Pierre Curie (/ˈkjʊri, kjʊˈriː/; French: [kyʁi]; (15 May 1859 – 19 April 1906) was a French physicist, a pioneer in crystallography, magnetism, piezoelectricity, and radioactivity. In 1903 he received the Nobel Prize in Physics with his wife, Marie Skłodowska-Curie, and Henri Becquerel, "in recognition of the extraordinary services they have rendered by their joint researches on the radiation phenomena discovered by Professor Henri Becquerel".
Nobel lecture (1905)
- If one leaves a wooden or cardboard box containing a small glass ampulla with several centigrams of a radium salt in one’s pocket for a few hours, one will feel absolutely nothing. But 15 days afterwards a redness will appear on the epidermis, and then a sore which will be very difficult to heal. A more prolonged action could lead to paralysis and death. Radium must be transported in a thick box of lead.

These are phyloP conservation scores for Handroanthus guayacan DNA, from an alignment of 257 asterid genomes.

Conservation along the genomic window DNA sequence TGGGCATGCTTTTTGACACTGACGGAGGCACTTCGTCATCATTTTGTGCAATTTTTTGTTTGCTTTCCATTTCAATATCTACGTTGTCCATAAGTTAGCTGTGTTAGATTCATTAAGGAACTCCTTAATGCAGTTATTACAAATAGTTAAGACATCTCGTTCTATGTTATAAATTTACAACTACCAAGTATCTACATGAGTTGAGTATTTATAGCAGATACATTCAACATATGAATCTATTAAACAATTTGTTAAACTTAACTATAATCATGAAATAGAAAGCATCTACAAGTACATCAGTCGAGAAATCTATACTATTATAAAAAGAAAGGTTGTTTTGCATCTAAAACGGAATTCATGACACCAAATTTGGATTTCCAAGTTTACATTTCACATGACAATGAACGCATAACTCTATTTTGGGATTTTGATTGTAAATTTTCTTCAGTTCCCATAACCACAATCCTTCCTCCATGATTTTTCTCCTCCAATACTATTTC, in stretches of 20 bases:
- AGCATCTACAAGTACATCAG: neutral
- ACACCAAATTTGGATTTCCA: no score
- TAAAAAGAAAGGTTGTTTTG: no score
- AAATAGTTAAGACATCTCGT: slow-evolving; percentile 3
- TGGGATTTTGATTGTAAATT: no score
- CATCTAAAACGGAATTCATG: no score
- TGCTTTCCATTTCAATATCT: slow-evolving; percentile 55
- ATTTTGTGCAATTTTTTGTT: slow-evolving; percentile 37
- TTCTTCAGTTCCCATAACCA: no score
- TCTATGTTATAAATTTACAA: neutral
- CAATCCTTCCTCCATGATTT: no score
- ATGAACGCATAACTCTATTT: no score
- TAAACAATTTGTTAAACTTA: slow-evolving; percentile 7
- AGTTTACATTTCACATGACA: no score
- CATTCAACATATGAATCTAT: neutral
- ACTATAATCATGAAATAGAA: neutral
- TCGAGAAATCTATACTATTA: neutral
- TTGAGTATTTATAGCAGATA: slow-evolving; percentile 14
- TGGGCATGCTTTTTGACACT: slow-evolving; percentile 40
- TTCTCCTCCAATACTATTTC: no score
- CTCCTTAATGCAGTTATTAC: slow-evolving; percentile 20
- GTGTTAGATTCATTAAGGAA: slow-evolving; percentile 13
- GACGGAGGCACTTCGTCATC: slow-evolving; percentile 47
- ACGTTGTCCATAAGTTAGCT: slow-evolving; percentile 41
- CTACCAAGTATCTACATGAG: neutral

It can even be thought that radium could become very dangerous in criminal hands, and here the question can be raised whether mankind benefits from knowing the secrets of Nature, whether it is ready to profit from it or whether this knowledge will not be harmful for it. The example of the discoveries of Nobel is characteristic, as powerful explosives have enabled man to do wonderful work. They are also a terrible means of destruction in the hands of great criminals who are leading the peoples towards war. I am one of those who believe with Nobel that mankind will derive more good than harm from the new discoveries.
- Official Nobel biography
- Profile at the American Institute of Physics
- History of Pierre and Marie at Nobelprize.Org
- Pierre Curie's Nobel prize
- Annotated bibliography for Pierre Curie from the Alsos Digital Library for Nuclear Issues
- Curie's publication in French Academy of Sciences papers
- Some places and memories related to Pierre Curie
- Profile at Find a Grave